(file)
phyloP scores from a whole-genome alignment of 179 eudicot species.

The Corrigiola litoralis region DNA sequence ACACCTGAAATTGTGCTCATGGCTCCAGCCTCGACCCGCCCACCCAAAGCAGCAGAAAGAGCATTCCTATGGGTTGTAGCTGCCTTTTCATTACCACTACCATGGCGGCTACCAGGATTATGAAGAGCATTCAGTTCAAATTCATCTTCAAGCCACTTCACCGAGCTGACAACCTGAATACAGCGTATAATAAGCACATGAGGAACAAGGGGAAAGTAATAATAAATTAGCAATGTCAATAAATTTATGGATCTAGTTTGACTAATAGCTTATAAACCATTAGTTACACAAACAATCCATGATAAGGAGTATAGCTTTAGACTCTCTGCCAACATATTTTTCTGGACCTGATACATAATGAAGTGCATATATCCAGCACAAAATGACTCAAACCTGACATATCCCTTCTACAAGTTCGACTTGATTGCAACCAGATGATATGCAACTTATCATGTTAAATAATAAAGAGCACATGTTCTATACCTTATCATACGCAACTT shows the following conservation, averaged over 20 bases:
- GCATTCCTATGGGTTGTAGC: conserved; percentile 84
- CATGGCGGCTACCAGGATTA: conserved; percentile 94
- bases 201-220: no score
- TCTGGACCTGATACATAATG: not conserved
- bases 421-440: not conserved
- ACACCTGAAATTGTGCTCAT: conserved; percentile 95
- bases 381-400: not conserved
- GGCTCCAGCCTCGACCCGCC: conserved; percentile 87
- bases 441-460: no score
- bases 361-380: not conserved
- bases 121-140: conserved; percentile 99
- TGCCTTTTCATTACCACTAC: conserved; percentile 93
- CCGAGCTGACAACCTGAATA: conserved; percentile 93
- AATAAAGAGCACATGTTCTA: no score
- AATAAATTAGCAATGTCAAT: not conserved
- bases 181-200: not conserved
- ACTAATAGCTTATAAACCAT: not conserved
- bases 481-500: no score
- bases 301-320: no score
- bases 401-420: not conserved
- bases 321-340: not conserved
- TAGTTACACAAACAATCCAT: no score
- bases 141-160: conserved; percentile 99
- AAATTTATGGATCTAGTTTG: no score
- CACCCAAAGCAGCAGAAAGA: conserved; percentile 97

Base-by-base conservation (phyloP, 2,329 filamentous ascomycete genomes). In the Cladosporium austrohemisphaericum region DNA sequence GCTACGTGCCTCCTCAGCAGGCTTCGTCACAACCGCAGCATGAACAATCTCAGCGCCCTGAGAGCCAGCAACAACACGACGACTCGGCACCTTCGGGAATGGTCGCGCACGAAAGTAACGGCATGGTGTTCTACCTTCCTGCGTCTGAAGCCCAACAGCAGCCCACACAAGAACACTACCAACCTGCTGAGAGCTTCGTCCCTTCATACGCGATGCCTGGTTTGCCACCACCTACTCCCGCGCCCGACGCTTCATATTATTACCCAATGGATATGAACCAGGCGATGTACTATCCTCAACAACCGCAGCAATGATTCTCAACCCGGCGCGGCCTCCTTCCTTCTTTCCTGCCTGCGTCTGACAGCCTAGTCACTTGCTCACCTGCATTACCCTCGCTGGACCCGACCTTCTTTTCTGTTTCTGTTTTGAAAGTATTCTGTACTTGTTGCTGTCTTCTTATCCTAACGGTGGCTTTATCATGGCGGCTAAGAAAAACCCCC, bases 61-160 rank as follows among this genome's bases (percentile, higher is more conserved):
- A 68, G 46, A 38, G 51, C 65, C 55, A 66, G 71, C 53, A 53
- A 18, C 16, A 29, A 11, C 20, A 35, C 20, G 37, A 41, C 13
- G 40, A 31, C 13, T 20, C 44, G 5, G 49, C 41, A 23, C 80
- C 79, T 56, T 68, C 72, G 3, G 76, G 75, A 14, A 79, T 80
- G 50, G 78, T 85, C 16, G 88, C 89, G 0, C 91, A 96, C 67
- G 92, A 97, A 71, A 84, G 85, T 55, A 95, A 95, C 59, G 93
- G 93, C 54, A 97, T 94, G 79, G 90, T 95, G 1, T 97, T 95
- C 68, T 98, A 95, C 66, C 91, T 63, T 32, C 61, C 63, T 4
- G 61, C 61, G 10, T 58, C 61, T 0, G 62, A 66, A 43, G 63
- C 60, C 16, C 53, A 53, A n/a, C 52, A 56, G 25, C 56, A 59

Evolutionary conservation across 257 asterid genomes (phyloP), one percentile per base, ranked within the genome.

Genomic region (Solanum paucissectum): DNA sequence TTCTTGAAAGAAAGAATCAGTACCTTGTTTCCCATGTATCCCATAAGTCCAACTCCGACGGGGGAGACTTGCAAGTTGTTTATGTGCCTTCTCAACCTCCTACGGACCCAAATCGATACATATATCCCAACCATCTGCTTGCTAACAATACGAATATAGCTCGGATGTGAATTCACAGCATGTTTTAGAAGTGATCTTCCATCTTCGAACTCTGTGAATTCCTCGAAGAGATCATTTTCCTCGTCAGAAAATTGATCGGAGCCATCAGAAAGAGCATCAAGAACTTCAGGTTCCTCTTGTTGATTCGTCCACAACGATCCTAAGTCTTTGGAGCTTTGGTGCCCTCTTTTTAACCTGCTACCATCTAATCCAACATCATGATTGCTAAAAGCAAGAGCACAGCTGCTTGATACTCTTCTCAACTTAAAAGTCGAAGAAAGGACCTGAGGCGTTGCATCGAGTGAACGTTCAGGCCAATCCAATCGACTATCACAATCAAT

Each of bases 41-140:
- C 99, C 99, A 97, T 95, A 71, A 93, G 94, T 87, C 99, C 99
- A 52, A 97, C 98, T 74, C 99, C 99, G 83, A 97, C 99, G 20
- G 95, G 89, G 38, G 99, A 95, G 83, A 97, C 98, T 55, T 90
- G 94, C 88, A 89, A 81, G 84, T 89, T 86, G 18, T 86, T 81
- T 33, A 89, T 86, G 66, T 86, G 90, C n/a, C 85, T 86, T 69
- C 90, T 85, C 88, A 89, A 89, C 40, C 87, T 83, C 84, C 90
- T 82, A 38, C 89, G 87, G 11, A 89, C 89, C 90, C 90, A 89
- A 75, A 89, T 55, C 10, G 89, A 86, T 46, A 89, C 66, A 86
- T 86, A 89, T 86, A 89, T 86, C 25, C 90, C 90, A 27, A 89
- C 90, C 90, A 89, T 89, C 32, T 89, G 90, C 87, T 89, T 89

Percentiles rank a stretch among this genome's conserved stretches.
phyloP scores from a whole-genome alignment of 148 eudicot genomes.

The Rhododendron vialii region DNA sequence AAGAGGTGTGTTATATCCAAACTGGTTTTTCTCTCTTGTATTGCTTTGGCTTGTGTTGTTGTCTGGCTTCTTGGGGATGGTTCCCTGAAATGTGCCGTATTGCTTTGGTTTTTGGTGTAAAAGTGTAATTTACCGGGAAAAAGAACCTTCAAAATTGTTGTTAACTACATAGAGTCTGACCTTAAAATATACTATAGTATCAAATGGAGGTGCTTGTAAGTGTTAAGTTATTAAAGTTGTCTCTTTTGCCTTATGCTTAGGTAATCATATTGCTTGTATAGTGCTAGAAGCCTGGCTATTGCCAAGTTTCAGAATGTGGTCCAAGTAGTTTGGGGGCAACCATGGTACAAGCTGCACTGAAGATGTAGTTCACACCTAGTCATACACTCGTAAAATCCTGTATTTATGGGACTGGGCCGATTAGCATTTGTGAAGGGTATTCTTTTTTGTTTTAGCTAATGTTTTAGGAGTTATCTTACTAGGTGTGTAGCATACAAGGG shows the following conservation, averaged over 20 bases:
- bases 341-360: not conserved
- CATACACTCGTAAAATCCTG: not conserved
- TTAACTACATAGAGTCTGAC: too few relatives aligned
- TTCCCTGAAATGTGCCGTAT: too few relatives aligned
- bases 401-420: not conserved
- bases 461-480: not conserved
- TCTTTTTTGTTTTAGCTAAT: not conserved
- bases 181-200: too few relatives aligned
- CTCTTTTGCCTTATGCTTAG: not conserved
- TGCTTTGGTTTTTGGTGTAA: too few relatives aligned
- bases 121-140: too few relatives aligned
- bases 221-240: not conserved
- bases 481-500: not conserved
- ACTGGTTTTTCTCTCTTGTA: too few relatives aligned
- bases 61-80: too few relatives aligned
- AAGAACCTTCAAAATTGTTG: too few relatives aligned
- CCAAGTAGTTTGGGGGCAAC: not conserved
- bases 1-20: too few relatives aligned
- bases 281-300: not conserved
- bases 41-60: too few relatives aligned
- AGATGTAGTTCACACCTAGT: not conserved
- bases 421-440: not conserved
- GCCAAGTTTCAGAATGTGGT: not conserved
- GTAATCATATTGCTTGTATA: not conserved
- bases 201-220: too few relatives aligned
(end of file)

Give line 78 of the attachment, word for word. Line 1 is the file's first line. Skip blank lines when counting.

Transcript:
- GTAATCATATTGCTTGTATA: not conserved